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J Clin Microbiol. 2002 Oct;40(10):3757-63.

Head-to-head multicenter comparison of DNA probe and nucleic acid amplification tests for Chlamydia trachomatis infection in women performed with an improved reference standard.

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National Center for Infectious Diseases, Mailstop C17, Centers for Disease Control & Prevention (CDC), 1600 Clifton Road NE, Atlanta, GA 30333, USA.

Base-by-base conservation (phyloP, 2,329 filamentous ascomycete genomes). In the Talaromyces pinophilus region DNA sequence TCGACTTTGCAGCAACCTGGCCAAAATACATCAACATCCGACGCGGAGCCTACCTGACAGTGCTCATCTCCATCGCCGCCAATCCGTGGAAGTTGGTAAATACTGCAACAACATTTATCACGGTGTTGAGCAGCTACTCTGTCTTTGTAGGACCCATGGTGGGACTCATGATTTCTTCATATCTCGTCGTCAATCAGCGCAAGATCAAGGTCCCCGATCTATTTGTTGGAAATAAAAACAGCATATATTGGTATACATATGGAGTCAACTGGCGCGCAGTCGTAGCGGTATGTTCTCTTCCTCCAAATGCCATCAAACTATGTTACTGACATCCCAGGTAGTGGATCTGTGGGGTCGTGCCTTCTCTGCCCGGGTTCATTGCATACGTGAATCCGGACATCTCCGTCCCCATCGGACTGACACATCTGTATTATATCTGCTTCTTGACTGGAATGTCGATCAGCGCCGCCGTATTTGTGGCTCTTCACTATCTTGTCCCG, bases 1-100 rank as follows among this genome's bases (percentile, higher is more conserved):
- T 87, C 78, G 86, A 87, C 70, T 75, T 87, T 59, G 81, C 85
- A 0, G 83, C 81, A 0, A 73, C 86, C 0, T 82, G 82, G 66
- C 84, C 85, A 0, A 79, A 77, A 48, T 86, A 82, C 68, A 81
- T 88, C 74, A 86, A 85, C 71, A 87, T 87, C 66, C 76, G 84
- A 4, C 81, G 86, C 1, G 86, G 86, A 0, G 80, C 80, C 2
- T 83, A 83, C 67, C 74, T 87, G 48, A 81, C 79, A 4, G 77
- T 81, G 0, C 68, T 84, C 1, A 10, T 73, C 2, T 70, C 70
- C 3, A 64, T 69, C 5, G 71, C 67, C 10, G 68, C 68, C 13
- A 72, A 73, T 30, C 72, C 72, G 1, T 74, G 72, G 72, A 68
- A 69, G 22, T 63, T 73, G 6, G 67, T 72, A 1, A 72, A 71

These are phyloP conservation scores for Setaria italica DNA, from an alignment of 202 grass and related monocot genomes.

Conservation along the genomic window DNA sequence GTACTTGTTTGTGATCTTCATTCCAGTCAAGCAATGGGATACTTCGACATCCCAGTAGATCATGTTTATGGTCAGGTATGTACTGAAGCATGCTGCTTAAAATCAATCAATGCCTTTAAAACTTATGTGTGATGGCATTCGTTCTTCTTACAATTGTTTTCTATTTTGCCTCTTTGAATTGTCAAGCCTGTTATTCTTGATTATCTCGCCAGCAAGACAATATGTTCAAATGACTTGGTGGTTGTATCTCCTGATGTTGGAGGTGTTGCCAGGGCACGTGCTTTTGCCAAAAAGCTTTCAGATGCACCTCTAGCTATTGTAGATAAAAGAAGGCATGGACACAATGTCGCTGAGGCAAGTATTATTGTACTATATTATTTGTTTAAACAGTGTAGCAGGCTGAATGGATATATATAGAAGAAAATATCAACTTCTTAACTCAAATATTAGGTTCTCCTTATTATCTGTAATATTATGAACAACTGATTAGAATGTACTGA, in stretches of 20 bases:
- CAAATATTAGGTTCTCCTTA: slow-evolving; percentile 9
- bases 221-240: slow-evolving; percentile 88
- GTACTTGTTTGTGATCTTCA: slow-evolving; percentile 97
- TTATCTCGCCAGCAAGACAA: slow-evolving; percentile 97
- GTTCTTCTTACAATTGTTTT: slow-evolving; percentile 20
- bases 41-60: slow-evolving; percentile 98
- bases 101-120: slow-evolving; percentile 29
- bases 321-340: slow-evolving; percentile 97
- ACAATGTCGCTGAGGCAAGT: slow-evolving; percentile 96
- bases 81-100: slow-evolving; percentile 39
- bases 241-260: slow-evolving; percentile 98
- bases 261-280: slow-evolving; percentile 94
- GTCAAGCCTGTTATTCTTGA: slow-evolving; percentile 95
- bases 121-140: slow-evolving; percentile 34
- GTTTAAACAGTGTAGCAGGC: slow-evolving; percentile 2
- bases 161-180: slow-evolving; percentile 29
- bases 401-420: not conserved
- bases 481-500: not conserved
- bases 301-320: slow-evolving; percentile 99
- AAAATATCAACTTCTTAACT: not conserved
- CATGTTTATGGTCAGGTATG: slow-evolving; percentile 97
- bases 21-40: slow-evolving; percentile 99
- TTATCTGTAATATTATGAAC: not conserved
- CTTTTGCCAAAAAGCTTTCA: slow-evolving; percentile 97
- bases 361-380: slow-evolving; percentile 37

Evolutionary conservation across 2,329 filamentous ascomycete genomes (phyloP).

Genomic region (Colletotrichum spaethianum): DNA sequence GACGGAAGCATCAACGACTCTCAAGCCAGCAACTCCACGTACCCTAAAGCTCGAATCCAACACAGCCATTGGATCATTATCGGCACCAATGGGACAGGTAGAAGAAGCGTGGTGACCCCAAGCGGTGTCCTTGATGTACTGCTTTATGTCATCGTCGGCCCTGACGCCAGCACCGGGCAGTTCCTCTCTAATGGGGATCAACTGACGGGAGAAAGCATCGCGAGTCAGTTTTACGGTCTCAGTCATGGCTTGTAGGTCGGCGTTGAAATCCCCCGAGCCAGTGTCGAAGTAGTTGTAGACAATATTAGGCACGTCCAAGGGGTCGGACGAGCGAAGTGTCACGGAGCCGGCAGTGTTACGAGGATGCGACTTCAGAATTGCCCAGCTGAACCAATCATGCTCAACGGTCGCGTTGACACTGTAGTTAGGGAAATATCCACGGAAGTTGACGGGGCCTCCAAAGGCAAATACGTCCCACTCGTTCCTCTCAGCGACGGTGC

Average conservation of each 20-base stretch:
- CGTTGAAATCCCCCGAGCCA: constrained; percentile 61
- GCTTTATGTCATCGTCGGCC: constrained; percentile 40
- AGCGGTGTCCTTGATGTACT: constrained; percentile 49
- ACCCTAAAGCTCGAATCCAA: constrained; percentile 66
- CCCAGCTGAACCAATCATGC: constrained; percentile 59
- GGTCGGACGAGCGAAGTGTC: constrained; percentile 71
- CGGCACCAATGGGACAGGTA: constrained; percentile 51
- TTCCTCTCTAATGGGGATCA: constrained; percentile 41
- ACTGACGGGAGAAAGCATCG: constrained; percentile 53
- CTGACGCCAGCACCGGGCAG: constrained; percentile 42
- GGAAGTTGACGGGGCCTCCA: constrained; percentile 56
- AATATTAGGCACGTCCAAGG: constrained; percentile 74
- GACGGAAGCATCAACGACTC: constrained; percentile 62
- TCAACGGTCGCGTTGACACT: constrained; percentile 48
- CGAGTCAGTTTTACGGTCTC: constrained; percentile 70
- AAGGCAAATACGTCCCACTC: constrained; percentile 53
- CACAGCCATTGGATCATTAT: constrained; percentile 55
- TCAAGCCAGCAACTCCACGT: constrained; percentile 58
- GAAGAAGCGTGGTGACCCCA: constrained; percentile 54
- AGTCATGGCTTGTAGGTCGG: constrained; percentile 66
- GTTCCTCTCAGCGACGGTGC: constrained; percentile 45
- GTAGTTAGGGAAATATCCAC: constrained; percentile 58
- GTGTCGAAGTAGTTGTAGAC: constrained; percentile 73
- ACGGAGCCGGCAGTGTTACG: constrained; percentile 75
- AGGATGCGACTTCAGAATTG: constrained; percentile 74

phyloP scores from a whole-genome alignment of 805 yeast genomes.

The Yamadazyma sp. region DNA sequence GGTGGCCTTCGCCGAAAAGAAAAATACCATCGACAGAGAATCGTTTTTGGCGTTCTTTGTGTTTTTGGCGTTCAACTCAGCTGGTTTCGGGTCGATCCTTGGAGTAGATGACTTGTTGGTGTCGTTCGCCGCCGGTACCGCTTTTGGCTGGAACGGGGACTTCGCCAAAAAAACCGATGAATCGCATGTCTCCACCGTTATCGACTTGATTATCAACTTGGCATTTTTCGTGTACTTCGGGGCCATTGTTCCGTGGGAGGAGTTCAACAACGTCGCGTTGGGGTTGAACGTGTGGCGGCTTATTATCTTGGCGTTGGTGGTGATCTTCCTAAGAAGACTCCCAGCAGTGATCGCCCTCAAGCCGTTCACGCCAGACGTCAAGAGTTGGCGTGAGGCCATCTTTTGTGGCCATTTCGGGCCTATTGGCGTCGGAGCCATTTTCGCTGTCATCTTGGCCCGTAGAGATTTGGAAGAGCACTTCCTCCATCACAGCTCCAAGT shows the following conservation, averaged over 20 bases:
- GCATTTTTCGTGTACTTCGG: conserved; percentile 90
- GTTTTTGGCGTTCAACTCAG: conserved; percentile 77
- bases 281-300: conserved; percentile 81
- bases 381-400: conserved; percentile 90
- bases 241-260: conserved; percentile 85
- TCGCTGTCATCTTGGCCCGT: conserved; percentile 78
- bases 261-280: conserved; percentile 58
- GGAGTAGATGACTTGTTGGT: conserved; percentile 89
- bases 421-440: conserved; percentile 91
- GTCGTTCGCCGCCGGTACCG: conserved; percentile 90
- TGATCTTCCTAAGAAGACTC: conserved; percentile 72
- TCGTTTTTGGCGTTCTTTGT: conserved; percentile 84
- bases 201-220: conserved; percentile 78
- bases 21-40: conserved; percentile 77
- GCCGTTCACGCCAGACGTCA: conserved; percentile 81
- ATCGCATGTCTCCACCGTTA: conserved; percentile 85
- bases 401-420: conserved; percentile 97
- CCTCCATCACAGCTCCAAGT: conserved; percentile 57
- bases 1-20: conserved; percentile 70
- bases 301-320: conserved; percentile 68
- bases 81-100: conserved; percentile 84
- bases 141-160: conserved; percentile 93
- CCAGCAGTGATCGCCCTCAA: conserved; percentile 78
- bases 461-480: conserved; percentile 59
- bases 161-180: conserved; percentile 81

Few evaluations of tests for Chlamydia trachomatis have compared nucleic acid amplification tests (NAATs) with diagnostic tests other than those by culture. In a five-city study of 3,551 women, we compared the results of commercial ligase chain reaction (LCR) and PCR tests performed on cervical swabs and urine with the results of PACE 2 tests performed on cervical swabs, using independent reference standards that included both cervical swabs and urethral swab-urine specimens. Using cervical culture as a standard, the sensitivities of PACE 2, LCR, and PCR tests with cervical specimens were 78.1, 96.9, and 89.9%, respectively, and the specificities were 99.3, 97.5, and 98.2%, respectively. Using either cervical swab or urine LCR-positive tests as the standard decreased sensitivities to 60.8% for PACE 2 and to 75.8 and 74.9% for PCR with cervical swabs and urine, respectively. Specificities increased to 99.7% for PACE 2 and to 99.7 and 99.4% for PCR with cervical swabs and urine, respectively. Sensitivities with a cervical swab-urine PCR standard were 61.9% for PACE 2 and 85.5 and 80.8% for LCR with cervical swabs and urine, respectively. Specificities were 99.6% for PACE 2 and 99.0 and 98.9% for LCR with cervical swabs and urine, respectively. Cervical swab versus urine differences were significant only for PCR specificities (P = 0.034). Overall, LCR sensitivity exceeded that of PCR, and sensitivities obtained with cervical swabs exceeded those obtained with urine specimens by small amounts. These data have substantiated, using a large multicenter sample and a patient standard, that LCR and PCR tests performed on endocervical swabs and urine are superior to PACE 2 tests for screening C. trachomatis infections in women. In our study, NAATs improved the detection of infected women by 17 to 38% compared to PACE 2.

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